“Black Friday” gets its name from the fact that today is the first day retailers will be “in the black” rather than “in the red.” Or so most people think.
The truth is far different. According to the Oxford English Dictionary (OED), the most likely explanation is that “Black Friday” started out as a reference to terrible traffic conditions on this day. Due to the influx of shoppers into city centers, congestion is worse than any other day of the year.
Early citations in the OED indicate that the term may have originated with police officers and bus drivers who would have dreaded this challenging day. The use of this term apparently started in Philadelphia, then spread to other parts of the country.
Whether or not today is called “Black Friday” because it is so hectic and congested, the term is appropriate. If today is like last year’s Black Friday, half of all Americans will be shopping this weekend. The consumeristic Christmas season is upon us.
And with it comes one of our best opportunities of the year to make a difference for Jesus.
What do the Chinese think of Christmas?
My wife and I started unpacking Christmas decorations this week. Most were made in China. Janet wondered out loud what the Chinese must think of our chaotic, commercialized Christmas season. We concluded that it probably doesn’t draw them closer to Christianity.
The same may be true for many Americans. The birth of Jesus is easily lost in the hustle and bustle of what are now being called the “Winter Holidays.” But it doesn’t have to be this way.
Surprisingly, the key to celebrating the coming holiday lies in the holiday we just concluded.
This Thanksgiving week, we’ve focused on God’s command to “give thanks in all circumstances” (1 Thessalonians 5:18). Today, I’d like us to observe that we are called to “give thanks,” not just to “be grateful.” The former is an action, the latter an attitude.
Tim Keller: “It’s one thing to be grateful. It’s another to give thanks. Gratitude is what you feel. Thanksgiving is what you do.”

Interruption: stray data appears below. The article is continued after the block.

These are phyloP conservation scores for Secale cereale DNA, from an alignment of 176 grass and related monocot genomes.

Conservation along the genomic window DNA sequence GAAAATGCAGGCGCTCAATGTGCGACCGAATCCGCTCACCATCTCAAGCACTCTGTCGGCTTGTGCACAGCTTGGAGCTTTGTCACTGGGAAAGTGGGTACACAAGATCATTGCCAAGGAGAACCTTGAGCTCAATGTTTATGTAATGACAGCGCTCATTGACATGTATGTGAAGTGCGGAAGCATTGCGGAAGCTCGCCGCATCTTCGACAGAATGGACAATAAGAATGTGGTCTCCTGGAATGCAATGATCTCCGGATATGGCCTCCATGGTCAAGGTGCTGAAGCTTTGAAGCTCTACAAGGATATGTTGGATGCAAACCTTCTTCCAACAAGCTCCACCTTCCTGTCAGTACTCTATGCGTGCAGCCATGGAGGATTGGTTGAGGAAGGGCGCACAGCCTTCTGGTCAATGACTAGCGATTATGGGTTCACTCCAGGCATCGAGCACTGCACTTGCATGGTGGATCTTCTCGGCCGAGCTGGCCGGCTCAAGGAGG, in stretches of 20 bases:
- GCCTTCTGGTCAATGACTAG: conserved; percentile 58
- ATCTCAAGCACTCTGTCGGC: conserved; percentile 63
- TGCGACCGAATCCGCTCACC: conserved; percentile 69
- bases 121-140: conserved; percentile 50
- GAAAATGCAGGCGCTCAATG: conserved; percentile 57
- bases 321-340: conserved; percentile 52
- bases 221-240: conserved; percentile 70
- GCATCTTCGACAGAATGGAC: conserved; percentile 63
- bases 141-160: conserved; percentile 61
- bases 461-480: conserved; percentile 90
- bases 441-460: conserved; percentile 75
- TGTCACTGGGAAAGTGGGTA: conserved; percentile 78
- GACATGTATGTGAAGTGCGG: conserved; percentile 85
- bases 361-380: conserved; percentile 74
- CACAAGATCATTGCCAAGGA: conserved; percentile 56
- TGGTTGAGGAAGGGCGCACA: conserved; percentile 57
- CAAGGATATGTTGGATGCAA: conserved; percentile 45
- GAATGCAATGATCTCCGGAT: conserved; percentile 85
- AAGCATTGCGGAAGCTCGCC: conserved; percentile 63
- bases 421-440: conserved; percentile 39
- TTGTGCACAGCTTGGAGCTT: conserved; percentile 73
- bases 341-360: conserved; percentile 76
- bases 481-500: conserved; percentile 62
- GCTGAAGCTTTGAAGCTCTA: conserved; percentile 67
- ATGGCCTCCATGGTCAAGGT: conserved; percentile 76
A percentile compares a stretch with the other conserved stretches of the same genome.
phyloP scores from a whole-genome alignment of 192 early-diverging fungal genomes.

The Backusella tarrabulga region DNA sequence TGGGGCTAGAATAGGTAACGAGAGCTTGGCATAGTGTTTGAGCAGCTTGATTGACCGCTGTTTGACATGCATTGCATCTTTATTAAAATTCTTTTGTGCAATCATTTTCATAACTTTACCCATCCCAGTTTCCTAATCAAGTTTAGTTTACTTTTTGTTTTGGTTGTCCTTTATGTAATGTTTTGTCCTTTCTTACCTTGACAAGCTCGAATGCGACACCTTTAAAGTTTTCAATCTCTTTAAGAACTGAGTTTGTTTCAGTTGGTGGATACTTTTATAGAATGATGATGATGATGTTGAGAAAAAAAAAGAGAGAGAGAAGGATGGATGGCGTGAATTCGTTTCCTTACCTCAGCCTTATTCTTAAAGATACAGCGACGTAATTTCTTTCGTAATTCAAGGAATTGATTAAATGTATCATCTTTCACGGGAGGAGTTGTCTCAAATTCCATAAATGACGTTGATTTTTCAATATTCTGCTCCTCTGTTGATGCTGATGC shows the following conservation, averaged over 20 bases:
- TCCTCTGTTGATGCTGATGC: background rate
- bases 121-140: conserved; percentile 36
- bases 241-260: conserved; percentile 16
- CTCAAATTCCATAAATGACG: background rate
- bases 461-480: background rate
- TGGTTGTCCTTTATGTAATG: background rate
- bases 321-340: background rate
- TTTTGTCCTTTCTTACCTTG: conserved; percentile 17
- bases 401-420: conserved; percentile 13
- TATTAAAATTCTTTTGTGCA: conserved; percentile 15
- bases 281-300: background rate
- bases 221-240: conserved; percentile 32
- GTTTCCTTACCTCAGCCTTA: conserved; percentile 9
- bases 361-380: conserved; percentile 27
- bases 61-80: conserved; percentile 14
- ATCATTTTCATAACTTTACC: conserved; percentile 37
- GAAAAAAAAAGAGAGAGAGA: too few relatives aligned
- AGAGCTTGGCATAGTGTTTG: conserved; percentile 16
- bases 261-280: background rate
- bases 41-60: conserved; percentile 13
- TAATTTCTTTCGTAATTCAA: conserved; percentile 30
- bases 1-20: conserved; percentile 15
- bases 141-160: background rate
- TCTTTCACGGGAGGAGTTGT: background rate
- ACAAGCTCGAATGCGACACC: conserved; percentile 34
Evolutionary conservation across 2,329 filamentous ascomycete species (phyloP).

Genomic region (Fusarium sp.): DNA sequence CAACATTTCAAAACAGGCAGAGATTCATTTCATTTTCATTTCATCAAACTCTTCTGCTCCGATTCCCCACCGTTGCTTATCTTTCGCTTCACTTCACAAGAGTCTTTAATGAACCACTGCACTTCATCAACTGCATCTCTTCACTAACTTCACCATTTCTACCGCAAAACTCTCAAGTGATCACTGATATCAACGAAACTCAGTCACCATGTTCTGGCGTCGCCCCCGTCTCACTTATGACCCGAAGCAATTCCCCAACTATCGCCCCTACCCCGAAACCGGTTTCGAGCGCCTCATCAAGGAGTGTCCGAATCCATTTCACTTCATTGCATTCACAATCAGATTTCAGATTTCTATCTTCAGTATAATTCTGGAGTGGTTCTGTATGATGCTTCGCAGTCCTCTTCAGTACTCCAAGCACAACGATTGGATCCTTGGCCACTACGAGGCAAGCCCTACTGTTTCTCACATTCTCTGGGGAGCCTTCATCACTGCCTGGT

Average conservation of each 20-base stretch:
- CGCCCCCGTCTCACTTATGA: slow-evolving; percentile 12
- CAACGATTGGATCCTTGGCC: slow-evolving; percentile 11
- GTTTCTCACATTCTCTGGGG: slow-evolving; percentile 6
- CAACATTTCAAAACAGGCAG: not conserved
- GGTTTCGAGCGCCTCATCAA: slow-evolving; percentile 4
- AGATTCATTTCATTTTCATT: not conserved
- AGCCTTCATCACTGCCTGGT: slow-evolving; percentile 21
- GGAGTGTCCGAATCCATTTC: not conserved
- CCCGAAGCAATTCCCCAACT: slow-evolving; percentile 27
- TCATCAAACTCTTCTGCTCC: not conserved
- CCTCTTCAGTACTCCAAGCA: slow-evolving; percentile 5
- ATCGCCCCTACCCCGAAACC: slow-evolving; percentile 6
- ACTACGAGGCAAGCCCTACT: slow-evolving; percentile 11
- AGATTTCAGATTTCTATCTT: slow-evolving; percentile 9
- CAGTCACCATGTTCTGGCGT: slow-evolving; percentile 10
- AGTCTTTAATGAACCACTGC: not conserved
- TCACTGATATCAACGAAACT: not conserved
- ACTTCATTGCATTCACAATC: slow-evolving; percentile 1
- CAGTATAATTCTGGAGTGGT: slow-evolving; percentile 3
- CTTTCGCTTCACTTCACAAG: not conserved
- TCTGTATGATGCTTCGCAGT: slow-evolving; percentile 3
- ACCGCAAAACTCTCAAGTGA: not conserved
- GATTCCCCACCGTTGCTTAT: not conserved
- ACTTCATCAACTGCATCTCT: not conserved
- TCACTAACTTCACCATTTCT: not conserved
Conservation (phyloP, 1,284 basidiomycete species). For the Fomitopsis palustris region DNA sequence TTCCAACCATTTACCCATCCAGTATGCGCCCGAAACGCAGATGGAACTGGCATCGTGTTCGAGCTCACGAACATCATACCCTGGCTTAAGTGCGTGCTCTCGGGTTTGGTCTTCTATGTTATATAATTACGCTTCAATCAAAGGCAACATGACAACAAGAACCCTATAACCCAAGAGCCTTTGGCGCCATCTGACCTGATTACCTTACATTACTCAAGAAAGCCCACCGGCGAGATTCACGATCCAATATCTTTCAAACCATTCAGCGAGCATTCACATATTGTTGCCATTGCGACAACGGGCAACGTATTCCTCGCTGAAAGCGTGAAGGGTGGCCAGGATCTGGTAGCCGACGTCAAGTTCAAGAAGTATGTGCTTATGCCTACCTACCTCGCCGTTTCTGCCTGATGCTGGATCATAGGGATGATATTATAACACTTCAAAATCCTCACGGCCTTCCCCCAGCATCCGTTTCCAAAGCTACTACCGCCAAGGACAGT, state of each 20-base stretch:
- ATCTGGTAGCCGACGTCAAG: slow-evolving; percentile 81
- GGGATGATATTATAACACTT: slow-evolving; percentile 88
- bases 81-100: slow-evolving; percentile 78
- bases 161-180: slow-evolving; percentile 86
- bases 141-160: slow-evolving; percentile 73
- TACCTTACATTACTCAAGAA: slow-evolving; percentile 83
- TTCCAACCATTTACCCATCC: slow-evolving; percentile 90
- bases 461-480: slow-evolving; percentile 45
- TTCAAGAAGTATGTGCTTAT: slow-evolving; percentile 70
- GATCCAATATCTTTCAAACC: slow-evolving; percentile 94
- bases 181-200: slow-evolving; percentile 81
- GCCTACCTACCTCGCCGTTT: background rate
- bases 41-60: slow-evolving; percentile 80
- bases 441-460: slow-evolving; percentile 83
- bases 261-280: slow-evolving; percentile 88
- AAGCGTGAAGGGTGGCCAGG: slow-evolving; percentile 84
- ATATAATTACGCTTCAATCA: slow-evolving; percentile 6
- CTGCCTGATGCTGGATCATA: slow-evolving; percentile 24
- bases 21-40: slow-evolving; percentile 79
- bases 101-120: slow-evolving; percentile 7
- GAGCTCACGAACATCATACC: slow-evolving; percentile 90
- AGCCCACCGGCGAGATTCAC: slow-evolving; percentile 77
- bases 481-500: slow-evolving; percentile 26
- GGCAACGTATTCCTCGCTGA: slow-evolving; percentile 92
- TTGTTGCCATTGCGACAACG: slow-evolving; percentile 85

Giving thanks is a positive, initiatory commitment on our part. It is a choice that becomes an act. And when we give thanks, others take note.
“One of the most distinctive marks of a Christian”
2018 marks my fortieth year in professional ministry. Across these decades, some of the most remarkable people I remember were Christians who demonstrated courageous gratitude in the midst of terrible suffering.
I remember a friend who was dying of breast cancer but who comforted me every time I came to visit her. A couple who lost their infant son but whose triumphant faith astounded us all. A dear friend who was dying of ALS but whose positive spirit encouraged me every time we met.
You no doubt have similar memories of people whose gratitude in hard places marked you. Being thankful in challenging times can be our most positive and powerful witness.
Billy Graham shared Jesus with more people than anyone in Christian history. We might say that he knew something about evangelism. And he noted that “a spirit of thankfulness is one of the most distinctive marks of a Christian whose heart is attuned to the Lord.” Because giving thanks is such a powerful witness to others, Dr. Graham encouraged us to “thank God in the midst of trials and every persecution.”
The noted pastor and theologian John MacArthur agreed: “A thankful heart is one of the primary identifying characteristics of a believer. It stands in stark contrast to pride, selfishness, and worry.”
“He has given us everything”
Given the chaotic, conflicted nature of today’s culture, we’re probably not surprised that toxic was chosen as Oxford Dictionaries Word of the Year. But the darker the room, the more powerful the light.
So, let’s decide to “give thanks in all circumstances,” even on Black Friday. Let’s be grateful to the harried store clerks who serve us. Let’s be gracious to fellow shoppers who jostle us.
All across this day and the holidays to come, let’s be people who display an attitude of gratitude worthy of our Father who loves us so graciously. Thomas Merton: “To be grateful is to recognize the love of God in everything He has given us–and He has given us everything.”
Let’s agree with Rick Warren: “In happy moments, praise God. In difficult moments, seek God. In quiet moments, worship God. In painful moments, trust God. Every moment, thank God.”